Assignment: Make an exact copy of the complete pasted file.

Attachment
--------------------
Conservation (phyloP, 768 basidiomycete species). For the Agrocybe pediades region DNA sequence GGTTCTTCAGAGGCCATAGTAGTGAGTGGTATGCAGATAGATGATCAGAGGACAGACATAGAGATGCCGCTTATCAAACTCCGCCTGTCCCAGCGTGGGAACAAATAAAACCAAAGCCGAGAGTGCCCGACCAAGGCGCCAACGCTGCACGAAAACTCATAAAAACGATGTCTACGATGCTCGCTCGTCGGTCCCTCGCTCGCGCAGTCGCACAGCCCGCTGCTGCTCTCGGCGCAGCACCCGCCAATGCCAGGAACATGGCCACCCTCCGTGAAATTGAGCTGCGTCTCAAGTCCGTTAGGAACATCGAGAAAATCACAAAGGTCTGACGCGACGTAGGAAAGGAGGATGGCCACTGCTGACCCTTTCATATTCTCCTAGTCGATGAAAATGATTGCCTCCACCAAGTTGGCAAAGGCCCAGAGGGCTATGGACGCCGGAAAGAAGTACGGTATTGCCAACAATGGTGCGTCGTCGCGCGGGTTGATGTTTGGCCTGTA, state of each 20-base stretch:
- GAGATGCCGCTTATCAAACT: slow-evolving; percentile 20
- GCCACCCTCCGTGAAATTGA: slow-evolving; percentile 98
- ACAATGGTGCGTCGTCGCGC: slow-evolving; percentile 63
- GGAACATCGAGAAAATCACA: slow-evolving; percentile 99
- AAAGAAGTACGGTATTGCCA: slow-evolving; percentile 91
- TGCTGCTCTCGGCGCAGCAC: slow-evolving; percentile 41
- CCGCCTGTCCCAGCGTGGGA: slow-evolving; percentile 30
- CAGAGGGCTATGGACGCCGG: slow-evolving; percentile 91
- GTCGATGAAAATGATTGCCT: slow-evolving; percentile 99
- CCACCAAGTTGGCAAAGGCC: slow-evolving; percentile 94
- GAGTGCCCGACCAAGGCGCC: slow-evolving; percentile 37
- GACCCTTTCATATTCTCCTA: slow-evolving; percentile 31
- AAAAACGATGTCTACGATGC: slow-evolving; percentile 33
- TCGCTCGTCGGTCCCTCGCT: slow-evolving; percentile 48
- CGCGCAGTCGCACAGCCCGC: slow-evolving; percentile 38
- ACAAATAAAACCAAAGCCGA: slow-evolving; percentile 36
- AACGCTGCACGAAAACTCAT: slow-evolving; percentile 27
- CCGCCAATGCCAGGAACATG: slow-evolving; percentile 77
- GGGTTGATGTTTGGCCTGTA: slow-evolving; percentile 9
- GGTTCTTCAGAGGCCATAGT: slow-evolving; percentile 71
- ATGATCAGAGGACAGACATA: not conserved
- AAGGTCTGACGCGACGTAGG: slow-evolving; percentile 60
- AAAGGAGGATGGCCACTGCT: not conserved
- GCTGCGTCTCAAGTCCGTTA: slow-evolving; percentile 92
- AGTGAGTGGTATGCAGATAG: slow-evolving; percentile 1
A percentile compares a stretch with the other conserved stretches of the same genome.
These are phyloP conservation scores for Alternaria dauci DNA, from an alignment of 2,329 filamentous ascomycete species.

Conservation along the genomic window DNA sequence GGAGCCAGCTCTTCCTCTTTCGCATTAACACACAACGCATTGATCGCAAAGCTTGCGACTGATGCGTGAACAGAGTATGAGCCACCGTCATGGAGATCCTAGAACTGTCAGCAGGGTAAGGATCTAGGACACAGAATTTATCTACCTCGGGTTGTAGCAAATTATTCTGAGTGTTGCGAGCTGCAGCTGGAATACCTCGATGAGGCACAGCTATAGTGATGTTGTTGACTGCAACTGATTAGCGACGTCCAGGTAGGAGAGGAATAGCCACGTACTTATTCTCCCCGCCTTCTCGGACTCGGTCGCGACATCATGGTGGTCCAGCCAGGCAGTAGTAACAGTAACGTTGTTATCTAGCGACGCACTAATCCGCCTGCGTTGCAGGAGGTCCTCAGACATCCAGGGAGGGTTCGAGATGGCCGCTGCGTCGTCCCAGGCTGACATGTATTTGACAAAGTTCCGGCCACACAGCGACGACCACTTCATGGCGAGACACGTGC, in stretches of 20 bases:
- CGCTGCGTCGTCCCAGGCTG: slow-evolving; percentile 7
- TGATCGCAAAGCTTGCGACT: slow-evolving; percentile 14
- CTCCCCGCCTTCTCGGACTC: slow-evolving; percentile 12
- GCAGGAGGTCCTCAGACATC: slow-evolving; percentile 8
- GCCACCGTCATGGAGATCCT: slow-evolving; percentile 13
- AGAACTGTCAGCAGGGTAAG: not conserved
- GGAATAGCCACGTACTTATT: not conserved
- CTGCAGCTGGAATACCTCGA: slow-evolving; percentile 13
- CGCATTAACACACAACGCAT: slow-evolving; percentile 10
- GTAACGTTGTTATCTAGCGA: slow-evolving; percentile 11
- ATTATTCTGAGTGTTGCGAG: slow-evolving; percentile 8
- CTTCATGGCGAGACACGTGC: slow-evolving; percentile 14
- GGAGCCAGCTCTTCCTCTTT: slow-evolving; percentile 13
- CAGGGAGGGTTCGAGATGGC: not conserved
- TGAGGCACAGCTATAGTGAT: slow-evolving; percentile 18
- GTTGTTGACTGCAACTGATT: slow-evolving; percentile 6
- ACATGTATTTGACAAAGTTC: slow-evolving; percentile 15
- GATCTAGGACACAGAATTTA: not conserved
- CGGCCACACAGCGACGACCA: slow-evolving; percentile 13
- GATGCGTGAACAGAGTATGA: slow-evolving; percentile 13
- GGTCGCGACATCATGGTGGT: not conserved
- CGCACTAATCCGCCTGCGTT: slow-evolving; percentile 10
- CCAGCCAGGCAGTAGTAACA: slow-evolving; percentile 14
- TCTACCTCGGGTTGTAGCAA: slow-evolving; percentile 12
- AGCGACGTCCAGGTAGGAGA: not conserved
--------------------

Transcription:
Conservation (phyloP, 768 basidiomycete species). For the Agrocybe pediades region DNA sequence GGTTCTTCAGAGGCCATAGTAGTGAGTGGTATGCAGATAGATGATCAGAGGACAGACATAGAGATGCCGCTTATCAAACTCCGCCTGTCCCAGCGTGGGAACAAATAAAACCAAAGCCGAGAGTGCCCGACCAAGGCGCCAACGCTGCACGAAAACTCATAAAAACGATGTCTACGATGCTCGCTCGTCGGTCCCTCGCTCGCGCAGTCGCACAGCCCGCTGCTGCTCTCGGCGCAGCACCCGCCAATGCCAGGAACATGGCCACCCTCCGTGAAATTGAGCTGCGTCTCAAGTCCGTTAGGAACATCGAGAAAATCACAAAGGTCTGACGCGACGTAGGAAAGGAGGATGGCCACTGCTGACCCTTTCATATTCTCCTAGTCGATGAAAATGATTGCCTCCACCAAGTTGGCAAAGGCCCAGAGGGCTATGGACGCCGGAAAGAAGTACGGTATTGCCAACAATGGTGCGTCGTCGCGCGGGTTGATGTTTGGCCTGTA, state of each 20-base stretch:
- GAGATGCCGCTTATCAAACT: slow-evolving; percentile 20
- GCCACCCTCCGTGAAATTGA: slow-evolving; percentile 98
- ACAATGGTGCGTCGTCGCGC: slow-evolving; percentile 63
- GGAACATCGAGAAAATCACA: slow-evolving; percentile 99
- AAAGAAGTACGGTATTGCCA: slow-evolving; percentile 91
- TGCTGCTCTCGGCGCAGCAC: slow-evolving; percentile 41
- CCGCCTGTCCCAGCGTGGGA: slow-evolving; percentile 30
- CAGAGGGCTATGGACGCCGG: slow-evolving; percentile 91
- GTCGATGAAAATGATTGCCT: slow-evolving; percentile 99
- CCACCAAGTTGGCAAAGGCC: slow-evolving; percentile 94
- GAGTGCCCGACCAAGGCGCC: slow-evolving; percentile 37
- GACCCTTTCATATTCTCCTA: slow-evolving; percentile 31
- AAAAACGATGTCTACGATGC: slow-evolving; percentile 33
- TCGCTCGTCGGTCCCTCGCT: slow-evolving; percentile 48
- CGCGCAGTCGCACAGCCCGC: slow-evolving; percentile 38
- ACAAATAAAACCAAAGCCGA: slow-evolving; percentile 36
- AACGCTGCACGAAAACTCAT: slow-evolving; percentile 27
- CCGCCAATGCCAGGAACATG: slow-evolving; percentile 77
- GGGTTGATGTTTGGCCTGTA: slow-evolving; percentile 9
- GGTTCTTCAGAGGCCATAGT: slow-evolving; percentile 71
- ATGATCAGAGGACAGACATA: not conserved
- AAGGTCTGACGCGACGTAGG: slow-evolving; percentile 60
- AAAGGAGGATGGCCACTGCT: not conserved
- GCTGCGTCTCAAGTCCGTTA: slow-evolving; percentile 92
- AGTGAGTGGTATGCAGATAG: slow-evolving; percentile 1
A percentile compares a stretch with the other conserved stretches of the same genome.
These are phyloP conservation scores for Alternaria dauci DNA, from an alignment of 2,329 filamentous ascomycete species.

Conservation along the genomic window DNA sequence GGAGCCAGCTCTTCCTCTTTCGCATTAACACACAACGCATTGATCGCAAAGCTTGCGACTGATGCGTGAACAGAGTATGAGCCACCGTCATGGAGATCCTAGAACTGTCAGCAGGGTAAGGATCTAGGACACAGAATTTATCTACCTCGGGTTGTAGCAAATTATTCTGAGTGTTGCGAGCTGCAGCTGGAATACCTCGATGAGGCACAGCTATAGTGATGTTGTTGACTGCAACTGATTAGCGACGTCCAGGTAGGAGAGGAATAGCCACGTACTTATTCTCCCCGCCTTCTCGGACTCGGTCGCGACATCATGGTGGTCCAGCCAGGCAGTAGTAACAGTAACGTTGTTATCTAGCGACGCACTAATCCGCCTGCGTTGCAGGAGGTCCTCAGACATCCAGGGAGGGTTCGAGATGGCCGCTGCGTCGTCCCAGGCTGACATGTATTTGACAAAGTTCCGGCCACACAGCGACGACCACTTCATGGCGAGACACGTGC, in stretches of 20 bases:
- CGCTGCGTCGTCCCAGGCTG: slow-evolving; percentile 7
- TGATCGCAAAGCTTGCGACT: slow-evolving; percentile 14
- CTCCCCGCCTTCTCGGACTC: slow-evolving; percentile 12
- GCAGGAGGTCCTCAGACATC: slow-evolving; percentile 8
- GCCACCGTCATGGAGATCCT: slow-evolving; percentile 13
- AGAACTGTCAGCAGGGTAAG: not conserved
- GGAATAGCCACGTACTTATT: not conserved
- CTGCAGCTGGAATACCTCGA: slow-evolving; percentile 13
- CGCATTAACACACAACGCAT: slow-evolving; percentile 10
- GTAACGTTGTTATCTAGCGA: slow-evolving; percentile 11
- ATTATTCTGAGTGTTGCGAG: slow-evolving; percentile 8
- CTTCATGGCGAGACACGTGC: slow-evolving; percentile 14
- GGAGCCAGCTCTTCCTCTTT: slow-evolving; percentile 13
- CAGGGAGGGTTCGAGATGGC: not conserved
- TGAGGCACAGCTATAGTGAT: slow-evolving; percentile 18
- GTTGTTGACTGCAACTGATT: slow-evolving; percentile 6
- ACATGTATTTGACAAAGTTC: slow-evolving; percentile 15
- GATCTAGGACACAGAATTTA: not conserved
- CGGCCACACAGCGACGACCA: slow-evolving; percentile 13
- GATGCGTGAACAGAGTATGA: slow-evolving; percentile 13
- GGTCGCGACATCATGGTGGT: not conserved
- CGCACTAATCCGCCTGCGTT: slow-evolving; percentile 10
- CCAGCCAGGCAGTAGTAACA: slow-evolving; percentile 14
- TCTACCTCGGGTTGTAGCAA: slow-evolving; percentile 12
- AGCGACGTCCAGGTAGGAGA: not conserved